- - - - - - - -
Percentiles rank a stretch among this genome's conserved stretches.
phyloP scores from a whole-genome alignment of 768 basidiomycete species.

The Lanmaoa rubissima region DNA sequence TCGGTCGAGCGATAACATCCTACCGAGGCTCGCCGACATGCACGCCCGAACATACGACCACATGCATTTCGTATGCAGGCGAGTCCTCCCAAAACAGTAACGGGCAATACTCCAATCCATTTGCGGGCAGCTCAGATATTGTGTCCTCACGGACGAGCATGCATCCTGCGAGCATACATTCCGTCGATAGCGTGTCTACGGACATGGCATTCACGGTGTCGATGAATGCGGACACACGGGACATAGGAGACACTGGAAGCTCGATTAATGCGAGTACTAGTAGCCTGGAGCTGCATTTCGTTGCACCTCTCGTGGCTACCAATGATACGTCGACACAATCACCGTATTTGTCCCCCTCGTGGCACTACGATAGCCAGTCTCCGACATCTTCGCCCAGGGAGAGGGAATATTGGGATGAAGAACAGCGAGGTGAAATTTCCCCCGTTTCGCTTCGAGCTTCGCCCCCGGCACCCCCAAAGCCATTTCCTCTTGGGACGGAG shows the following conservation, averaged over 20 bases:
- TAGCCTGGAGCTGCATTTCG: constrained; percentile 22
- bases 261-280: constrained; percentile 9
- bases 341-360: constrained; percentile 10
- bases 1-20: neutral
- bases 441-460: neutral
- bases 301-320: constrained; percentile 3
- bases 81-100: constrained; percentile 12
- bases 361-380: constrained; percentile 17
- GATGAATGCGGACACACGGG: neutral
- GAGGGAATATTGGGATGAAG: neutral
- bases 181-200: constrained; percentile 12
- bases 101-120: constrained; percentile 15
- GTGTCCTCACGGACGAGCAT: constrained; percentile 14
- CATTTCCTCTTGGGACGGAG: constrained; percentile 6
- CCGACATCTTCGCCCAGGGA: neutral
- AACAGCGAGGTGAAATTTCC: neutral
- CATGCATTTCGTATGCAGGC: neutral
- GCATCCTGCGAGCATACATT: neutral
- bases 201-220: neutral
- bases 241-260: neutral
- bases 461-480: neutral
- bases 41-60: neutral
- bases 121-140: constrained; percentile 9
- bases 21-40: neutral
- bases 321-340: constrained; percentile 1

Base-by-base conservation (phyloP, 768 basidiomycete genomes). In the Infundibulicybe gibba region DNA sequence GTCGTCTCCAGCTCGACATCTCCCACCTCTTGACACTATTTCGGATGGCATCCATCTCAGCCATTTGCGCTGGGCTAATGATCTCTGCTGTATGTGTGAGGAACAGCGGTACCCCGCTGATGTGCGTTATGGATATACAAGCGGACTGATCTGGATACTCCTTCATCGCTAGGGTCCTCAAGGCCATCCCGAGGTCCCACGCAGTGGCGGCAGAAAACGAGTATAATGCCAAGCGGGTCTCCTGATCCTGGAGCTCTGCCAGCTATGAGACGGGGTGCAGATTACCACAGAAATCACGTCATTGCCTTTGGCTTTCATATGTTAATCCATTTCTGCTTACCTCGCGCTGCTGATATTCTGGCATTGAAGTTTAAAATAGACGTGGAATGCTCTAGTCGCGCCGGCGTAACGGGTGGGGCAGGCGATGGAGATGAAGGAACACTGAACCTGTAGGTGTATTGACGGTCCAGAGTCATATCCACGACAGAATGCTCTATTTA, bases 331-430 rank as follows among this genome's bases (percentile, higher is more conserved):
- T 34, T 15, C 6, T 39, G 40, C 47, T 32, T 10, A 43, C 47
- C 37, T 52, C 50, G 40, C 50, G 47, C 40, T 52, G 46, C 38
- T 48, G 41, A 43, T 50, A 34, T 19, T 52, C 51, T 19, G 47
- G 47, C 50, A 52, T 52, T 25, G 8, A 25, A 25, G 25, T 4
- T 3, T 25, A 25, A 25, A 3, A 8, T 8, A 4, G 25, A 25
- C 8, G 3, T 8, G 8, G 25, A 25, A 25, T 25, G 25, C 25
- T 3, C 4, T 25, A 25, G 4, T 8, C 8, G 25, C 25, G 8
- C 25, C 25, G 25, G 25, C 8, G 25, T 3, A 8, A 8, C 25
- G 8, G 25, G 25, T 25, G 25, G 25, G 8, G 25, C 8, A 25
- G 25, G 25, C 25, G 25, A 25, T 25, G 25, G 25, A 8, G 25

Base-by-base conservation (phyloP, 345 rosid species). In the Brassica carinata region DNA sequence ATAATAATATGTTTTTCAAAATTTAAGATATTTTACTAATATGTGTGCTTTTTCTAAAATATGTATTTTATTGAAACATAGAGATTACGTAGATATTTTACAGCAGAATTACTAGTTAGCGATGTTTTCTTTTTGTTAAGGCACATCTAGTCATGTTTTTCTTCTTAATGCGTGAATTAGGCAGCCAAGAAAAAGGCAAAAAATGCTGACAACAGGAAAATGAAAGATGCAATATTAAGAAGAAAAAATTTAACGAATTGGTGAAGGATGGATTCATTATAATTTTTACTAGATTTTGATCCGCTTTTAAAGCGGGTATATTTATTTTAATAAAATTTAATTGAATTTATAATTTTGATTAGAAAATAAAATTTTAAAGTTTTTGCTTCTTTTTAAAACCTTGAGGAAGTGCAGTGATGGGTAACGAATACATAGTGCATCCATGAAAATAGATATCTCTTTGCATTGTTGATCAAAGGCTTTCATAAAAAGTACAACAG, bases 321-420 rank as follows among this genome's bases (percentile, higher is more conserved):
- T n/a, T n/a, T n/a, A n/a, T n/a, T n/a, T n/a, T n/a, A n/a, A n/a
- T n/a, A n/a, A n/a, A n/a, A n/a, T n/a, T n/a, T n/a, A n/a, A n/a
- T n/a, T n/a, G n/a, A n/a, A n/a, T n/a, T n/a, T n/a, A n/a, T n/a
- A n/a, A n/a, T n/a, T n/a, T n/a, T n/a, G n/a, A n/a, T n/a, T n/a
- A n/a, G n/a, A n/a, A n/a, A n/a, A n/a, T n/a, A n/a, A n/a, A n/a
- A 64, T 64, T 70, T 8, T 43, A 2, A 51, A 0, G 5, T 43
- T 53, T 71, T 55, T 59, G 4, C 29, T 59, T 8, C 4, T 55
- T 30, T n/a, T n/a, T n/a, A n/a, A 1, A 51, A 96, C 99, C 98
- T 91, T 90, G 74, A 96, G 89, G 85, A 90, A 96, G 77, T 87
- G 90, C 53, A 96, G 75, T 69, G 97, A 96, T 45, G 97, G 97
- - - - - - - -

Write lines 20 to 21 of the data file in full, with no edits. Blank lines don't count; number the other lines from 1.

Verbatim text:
- CATGCATTTCGTATGCAGGC: neutral
- GCATCCTGCGAGCATACATT: neutral